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Old 5th January 2012, 11:40 PM   #1
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Default the best 12v amp design/project

Hi everyone.

I recently just wanted to build an amp that is powered by a 12v source, since I have a nice big beefy 12v 12amp transformer, and I thought a car amp IC would be perfect.

But easier said than done.
So I came to the forum for help:

The amp should be:
*powered by 12volts
*at least 40watt per channel (I only have 4 ohm speakers)
*at least stereo (more channels are welcome)
*nothing less than class AB

PCB's are REALLY welcome.
Note: I am a beginner (did about 2 amps before) :-)
This might sound like a tall order, But what's there to lose?

Any ideas/links/former projects?

Thanks.
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Old 5th January 2012, 11:51 PM   #2
Pano is offline Pano  United States
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You'll only get about 18 watts RMS out of a real 12V amp powering 4 ohm speakers. You might hit 40W peak, if the supply is a bit hot - like 13 volts or more. However, you could see 16-17 volts with that big transformer after it's rectified and filtered. That would get you closer to your power goal.
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Old 5th January 2012, 11:54 PM   #3
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Would the filter caps have any influence on the voltage after it's filtered?
But how do those Car amp ic's get watts far larger than 18w out of 12 volts?
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Old 6th January 2012, 12:08 AM   #4
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They don't, unless they convert the 12V to 24V or higher or employ a BTL scheme. E

Last edited by mickeymoose; 6th January 2012 at 12:12 AM.
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Old 6th January 2012, 12:17 AM   #5
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Hi
There are probably only these two methods which are useful to extract more power from a 12V system.

1. Build a design using an output transformer with suitable taps. The output transformer can step up the output voltage.
But this would need expensive transformers. It used to be commonplace for old (1950's germanium transistor) amps because there were no high voltage power transistors.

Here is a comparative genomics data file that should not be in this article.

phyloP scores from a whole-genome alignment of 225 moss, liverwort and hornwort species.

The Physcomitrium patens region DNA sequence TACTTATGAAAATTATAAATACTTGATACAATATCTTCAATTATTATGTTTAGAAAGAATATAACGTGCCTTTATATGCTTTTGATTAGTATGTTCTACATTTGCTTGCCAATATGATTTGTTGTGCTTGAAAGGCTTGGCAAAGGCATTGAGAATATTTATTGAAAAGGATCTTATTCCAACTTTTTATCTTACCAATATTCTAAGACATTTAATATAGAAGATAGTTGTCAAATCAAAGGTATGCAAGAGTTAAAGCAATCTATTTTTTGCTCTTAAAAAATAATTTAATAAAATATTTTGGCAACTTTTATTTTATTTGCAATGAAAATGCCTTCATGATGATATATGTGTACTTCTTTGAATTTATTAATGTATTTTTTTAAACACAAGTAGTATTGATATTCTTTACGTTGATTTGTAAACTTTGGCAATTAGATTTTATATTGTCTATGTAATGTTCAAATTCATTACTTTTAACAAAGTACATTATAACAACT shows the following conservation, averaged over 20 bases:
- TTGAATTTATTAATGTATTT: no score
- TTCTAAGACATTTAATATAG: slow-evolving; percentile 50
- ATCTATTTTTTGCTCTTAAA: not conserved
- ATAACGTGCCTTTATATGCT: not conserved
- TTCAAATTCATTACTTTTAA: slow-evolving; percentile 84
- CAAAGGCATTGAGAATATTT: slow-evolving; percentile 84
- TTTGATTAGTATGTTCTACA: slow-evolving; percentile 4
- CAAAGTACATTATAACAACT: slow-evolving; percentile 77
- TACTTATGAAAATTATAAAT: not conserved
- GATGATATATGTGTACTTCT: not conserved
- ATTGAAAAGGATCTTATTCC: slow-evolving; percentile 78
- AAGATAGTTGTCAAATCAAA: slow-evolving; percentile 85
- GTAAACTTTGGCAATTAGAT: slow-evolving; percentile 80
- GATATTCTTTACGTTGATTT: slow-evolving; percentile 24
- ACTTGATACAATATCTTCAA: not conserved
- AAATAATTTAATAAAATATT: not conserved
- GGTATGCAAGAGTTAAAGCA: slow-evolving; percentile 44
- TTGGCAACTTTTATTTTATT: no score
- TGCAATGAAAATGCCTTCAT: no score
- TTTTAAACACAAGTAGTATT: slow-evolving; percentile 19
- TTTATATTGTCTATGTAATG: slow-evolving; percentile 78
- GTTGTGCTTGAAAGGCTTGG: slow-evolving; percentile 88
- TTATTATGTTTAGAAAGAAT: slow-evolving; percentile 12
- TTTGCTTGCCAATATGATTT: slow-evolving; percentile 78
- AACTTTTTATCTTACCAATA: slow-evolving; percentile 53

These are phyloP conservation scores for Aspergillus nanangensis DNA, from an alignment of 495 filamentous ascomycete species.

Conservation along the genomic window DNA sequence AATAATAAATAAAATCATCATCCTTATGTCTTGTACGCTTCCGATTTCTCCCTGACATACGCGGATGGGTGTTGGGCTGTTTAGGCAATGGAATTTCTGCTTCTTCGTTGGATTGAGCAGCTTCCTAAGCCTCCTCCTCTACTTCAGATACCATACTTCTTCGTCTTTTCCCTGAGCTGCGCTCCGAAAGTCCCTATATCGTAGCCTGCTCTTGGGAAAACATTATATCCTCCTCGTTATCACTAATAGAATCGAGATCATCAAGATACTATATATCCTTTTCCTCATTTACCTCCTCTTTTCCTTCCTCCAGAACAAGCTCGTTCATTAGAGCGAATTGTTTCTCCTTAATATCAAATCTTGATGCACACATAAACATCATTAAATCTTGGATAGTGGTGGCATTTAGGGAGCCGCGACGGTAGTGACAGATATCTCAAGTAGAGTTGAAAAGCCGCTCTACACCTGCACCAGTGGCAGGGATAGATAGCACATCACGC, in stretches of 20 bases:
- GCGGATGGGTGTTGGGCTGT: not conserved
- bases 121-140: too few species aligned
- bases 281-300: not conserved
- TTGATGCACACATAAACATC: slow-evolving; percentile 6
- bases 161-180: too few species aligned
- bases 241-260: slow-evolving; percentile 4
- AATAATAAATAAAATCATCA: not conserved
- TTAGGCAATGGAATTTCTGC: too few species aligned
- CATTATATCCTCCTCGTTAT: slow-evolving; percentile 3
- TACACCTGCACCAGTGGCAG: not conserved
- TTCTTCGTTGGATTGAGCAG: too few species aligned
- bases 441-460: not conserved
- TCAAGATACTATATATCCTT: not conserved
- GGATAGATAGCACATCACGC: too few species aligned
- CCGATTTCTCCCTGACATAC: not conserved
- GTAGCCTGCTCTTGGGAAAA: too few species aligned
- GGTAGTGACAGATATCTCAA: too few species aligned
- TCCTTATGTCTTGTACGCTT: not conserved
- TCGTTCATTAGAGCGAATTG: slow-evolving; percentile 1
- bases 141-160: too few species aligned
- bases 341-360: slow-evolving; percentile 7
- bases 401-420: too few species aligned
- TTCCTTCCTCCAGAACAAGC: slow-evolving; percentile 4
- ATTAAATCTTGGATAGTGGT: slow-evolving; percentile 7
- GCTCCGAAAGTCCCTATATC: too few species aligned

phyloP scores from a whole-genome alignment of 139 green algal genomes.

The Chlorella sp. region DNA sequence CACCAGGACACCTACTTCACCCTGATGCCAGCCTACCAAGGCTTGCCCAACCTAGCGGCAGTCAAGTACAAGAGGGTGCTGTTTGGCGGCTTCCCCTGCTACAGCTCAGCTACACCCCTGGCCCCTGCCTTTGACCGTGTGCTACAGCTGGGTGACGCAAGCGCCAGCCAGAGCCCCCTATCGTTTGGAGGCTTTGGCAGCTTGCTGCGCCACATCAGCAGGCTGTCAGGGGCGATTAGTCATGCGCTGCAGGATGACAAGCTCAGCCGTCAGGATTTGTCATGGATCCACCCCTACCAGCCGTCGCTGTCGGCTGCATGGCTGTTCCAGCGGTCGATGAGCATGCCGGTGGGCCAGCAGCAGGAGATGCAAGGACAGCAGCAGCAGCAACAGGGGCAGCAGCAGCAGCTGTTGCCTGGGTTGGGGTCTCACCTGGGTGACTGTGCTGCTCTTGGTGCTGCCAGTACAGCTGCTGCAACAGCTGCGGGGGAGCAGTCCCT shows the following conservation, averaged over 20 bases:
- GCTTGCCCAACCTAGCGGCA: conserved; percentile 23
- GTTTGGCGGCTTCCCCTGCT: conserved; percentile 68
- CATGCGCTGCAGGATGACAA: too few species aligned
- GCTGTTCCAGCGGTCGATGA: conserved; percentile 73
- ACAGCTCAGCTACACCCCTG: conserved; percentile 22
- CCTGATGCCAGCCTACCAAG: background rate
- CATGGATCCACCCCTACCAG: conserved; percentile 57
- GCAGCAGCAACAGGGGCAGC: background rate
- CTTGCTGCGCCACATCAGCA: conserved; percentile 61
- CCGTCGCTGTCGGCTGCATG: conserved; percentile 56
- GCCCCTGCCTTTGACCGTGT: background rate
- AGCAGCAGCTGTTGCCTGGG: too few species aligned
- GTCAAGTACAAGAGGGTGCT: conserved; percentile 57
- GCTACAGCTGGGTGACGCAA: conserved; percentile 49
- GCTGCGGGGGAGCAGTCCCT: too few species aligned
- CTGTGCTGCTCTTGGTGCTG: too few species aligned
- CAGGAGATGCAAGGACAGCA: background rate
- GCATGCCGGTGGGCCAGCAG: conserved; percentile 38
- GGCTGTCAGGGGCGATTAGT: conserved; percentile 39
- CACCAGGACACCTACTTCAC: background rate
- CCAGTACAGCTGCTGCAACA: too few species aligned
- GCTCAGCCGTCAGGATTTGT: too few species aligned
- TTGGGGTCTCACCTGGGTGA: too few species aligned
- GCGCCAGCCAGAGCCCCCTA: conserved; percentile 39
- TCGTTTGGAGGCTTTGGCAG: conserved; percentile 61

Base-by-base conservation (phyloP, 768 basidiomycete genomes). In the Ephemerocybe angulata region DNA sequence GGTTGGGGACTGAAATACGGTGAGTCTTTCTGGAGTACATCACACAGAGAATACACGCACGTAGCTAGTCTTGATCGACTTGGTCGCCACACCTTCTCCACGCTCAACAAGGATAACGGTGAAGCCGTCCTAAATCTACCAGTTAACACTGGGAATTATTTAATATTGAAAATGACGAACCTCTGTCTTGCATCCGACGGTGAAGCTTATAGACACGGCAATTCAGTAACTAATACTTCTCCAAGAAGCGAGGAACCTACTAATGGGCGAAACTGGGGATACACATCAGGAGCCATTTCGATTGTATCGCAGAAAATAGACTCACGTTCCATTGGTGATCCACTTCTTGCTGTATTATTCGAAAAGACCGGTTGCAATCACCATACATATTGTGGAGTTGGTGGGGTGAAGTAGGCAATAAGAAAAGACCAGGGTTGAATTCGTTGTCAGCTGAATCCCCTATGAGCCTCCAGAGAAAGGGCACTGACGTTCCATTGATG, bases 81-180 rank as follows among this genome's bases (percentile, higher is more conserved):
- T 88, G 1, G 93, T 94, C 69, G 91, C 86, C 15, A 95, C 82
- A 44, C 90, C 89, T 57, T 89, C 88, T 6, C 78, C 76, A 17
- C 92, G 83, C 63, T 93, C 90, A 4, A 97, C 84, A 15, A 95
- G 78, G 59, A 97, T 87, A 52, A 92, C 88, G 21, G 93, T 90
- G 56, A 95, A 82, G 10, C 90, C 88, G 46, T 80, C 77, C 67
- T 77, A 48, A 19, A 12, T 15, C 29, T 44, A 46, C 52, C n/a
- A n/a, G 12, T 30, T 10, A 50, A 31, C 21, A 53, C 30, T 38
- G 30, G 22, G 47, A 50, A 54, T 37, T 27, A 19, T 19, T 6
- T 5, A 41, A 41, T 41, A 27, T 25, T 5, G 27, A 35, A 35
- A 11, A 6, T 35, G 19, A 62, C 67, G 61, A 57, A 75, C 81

2. BUild a ferrite core converter to generat +/-35V from your 12V supply. This is actually likely to be cheaper than using an output transformer design; and will let you use pretty standard amplifiers of your choice.
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Old 6th January 2012, 12:30 AM   #6
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So would the cheapest (and easiest) not be to use a car amp IC which steps up the voltage internally?
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Old 6th January 2012, 01:01 AM   #7
wahab is offline wahab  Algeria
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The cheapest and most efficient would be to buy one of those
Pioneer 12V car amps for a few dozen bucks.

Some have amazing perfs , better than the majority of DIY amps promoted
in audio forums.
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File Type: jpg PIONEER GM2200 2.jpg (668.9 KB, 510 views)
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Old 6th January 2012, 01:20 AM   #8
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Default maybe this can help you

I have not only designed a similar amplifier: a dual Op Amp driving a pair of Push-Pull MosFets, output transformer coupled, but I did it around 1996, commercially producing and selling them in somewhat great numbers (around 100 units).
And even so, I do not claim having had the idea "out of the blue".